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Refugees start returning to Myanmar

From Kocha Olarn and Brad Lendon, CNN
  • The refugees got word the fighting is winding down
  • Fewer than 5,000 remain at a camp in Thailand
  • Many refugees are crossing the Moei River back into Myanmar
  • They had fled as a splinter rebel group and government forces of Myanmar clashed

Mae Sot, Thailand (CNN) -- Thousands of people have begun returning home to Myanmar from Thailand, after learning that post-election violence has wound down, the Thai military said Tuesday.

About 10,000 refugees had poured across the border on foot and on inner tubes across the Moei River to flee fighting that erupted between soldiers of the Myanmar government and the rebel Democratic Karen Buddhist Army.

By Tuesday, fewer than 5,000 refugees appeared to remain at a camp set up just across the border, in Mae Sot, Thailand. Many people were crossing the Moei River back into Myanmar, which is also known as Burma.

"The number of refugees should now be less than 10,000 in Mae Sot, since there are many of them who have left Thailand voluntarily this morning, as they learned that the fighting was over in Myawaddy," said Lt. Gen. Wannathip Wongwai, the Thai 3rd Region army commander.

Some refugees told United Nations staff that had felt their lives were at risk after their houses were attacked in the fighting. They escaped with only their children -- some newborn babies -- and only the clothes on their back. Some were even barefoot, according to the U.N. High Commissioner for Refugees (UNHCR).

UNHCR said it provided 90 tents and plastic sheeting for shelter. It said the Thailand Burma Border Consortium, which provides food and shelter to about 150,000 refugees already living in nine camps in Thailand along the Myanmar border, provided food to those who fled the latest fighting.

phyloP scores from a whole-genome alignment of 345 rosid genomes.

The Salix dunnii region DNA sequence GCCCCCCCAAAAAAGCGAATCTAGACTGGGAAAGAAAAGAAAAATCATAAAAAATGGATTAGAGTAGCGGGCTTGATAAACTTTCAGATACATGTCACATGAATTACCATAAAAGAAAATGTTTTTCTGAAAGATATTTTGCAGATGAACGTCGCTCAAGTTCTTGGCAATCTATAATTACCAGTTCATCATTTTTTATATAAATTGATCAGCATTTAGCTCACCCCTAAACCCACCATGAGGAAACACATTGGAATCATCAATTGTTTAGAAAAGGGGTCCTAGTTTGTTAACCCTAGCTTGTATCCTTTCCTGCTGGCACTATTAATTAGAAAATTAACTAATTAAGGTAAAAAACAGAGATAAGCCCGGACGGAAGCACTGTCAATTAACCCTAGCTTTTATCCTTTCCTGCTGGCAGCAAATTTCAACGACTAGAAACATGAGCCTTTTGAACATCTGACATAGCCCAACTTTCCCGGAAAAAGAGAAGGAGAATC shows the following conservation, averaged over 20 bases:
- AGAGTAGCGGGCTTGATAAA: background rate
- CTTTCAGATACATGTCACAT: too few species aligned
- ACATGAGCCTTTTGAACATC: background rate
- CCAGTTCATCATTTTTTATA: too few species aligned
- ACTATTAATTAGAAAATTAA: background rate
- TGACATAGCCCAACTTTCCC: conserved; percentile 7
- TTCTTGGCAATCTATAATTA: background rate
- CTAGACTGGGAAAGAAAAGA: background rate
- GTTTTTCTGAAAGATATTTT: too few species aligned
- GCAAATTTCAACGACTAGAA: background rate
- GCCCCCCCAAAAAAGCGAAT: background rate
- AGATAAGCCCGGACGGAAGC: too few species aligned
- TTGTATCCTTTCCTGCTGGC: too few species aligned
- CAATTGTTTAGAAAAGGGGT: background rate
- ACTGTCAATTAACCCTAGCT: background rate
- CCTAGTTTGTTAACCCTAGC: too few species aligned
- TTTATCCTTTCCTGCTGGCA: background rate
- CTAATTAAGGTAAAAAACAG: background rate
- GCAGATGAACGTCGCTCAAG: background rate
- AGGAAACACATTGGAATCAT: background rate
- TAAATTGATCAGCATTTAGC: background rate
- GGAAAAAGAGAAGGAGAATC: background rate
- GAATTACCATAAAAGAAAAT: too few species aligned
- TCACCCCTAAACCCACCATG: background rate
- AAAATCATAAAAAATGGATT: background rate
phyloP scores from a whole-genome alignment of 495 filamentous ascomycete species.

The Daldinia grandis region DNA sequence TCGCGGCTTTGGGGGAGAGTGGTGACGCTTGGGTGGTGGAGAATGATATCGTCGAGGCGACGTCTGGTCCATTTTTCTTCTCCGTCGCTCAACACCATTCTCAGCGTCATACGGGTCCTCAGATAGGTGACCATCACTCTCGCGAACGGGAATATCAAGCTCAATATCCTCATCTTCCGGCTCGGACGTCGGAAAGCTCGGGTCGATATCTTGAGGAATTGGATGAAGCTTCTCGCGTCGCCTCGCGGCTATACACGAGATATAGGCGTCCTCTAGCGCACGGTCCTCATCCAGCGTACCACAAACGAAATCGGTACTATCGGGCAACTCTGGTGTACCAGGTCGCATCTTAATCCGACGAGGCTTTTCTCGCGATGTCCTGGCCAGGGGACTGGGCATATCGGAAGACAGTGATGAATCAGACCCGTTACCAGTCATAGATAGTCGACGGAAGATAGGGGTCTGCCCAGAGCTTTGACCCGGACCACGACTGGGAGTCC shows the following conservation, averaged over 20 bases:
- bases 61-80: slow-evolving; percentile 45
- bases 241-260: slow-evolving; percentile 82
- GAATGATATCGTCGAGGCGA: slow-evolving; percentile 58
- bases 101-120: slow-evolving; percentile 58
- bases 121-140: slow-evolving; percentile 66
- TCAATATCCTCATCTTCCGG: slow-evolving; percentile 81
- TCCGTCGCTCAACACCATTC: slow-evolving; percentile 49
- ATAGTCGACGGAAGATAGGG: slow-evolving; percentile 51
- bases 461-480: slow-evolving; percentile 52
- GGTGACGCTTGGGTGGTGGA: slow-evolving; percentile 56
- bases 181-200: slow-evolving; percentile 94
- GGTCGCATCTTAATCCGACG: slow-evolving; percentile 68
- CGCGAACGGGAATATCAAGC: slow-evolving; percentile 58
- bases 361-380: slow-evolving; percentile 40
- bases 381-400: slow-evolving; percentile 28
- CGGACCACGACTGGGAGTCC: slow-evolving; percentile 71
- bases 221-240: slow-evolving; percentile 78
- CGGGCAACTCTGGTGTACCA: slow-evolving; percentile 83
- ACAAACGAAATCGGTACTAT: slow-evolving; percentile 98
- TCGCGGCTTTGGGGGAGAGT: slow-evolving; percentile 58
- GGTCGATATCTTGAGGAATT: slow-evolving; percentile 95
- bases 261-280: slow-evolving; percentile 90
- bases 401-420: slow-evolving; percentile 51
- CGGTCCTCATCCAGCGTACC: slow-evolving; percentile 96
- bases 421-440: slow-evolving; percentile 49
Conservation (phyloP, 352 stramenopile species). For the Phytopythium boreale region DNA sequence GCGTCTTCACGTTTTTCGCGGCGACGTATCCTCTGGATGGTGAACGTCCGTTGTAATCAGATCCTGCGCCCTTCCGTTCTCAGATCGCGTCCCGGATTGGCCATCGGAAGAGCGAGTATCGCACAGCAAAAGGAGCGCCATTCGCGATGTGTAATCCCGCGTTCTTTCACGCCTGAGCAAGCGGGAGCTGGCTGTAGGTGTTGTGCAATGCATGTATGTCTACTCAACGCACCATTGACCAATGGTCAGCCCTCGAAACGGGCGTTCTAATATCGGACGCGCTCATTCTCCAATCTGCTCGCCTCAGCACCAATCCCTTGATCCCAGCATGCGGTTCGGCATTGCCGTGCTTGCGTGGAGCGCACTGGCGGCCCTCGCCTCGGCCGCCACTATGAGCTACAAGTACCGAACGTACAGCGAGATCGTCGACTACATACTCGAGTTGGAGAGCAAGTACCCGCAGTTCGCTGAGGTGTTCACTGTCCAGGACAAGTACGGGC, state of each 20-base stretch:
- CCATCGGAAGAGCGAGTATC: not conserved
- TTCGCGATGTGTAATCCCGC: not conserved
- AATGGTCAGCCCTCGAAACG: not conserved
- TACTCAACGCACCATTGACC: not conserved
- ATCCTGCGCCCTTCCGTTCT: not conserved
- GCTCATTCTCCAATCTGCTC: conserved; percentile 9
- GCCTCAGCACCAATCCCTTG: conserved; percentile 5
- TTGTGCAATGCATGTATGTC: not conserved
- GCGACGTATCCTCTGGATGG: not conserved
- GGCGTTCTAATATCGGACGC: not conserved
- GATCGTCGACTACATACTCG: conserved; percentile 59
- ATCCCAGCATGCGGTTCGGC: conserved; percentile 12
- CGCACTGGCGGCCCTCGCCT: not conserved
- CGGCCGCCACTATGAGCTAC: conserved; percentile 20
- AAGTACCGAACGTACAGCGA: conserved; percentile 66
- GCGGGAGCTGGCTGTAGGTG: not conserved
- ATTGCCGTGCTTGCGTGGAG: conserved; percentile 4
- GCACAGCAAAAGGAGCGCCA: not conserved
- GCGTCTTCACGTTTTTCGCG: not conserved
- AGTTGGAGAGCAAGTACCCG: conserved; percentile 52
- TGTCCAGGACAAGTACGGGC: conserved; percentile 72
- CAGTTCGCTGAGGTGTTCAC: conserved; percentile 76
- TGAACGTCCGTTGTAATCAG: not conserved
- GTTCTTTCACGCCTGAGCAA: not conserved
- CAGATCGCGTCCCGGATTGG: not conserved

Soe, a refugee who declined to reveal his full name fearing government retribution, said a friend called him Tuesday to let him know the situation had quieted down.

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Myanmar's controversial election

"I have been here for two days already and I'm going back to my home today," he said.

Thailand was trying to speed the refugees' return.

"The Thai authority is now coordinating with the Burmese Myawaddy governor and concerned authorities to open the border bridge to allow those who are willing to go home voluntarily," Wannathip said.

The rebels and forces from the Myanmar government clashed Sunday and Monday over control of the town of Myawaddy, which sits across the Moei River from Mae Sot. The Thailand-Burma Friendship bridge connects the two towns.

Wannathip said military officials from Myanmar told him they had retaken control of Myawaddy late Monday afternoon, after bringing in 500 reinforcements to battle the Karen splinter group.

At least five Myanmar refugees and five Thais were injured in the fighting, the officials said.

A mother with a baby told CNN on Tuesday, "I was so frightened when I heard the bombs and gunfire, I grabbed anything I could and ran to Thailand." She, too, did not give her name.

According to a report on the website Burma Election Tracker, the clashes began when Karen militia members who had been employed as government border security troops rebelled because the Myanmar military was forcing people to vote at gunpoint in the past weekend's election.

"In order to win votes in the elections, [the junta] is bullying and forcing people to vote. But the people want to boycott [the vote], so the soldiers are holding them at gunpoint and our troops had to intervene and take sides with the people," the website report quoted Brig. Gen. Na Kham Mwe, head of the breakaway Karen faction, as saying.

Polls closed Sunday in Myanmar's first election in 20 years, which critics have called a facade of democracy orchestrated by the ruling military junta. It has not released election results, but critics say the outcome is all but certain to favor the regime.

Opposition parties were either limited in the candidates they could put on the ballots or boycotted the election altogether. The junta did not allow international monitors.

The Karen ethnic minority in Myanmar is divided into two main groups: Buddhists who support the ruling junta and Christians who do not. Those behind Monday's clashes have split from the pro-junta group.

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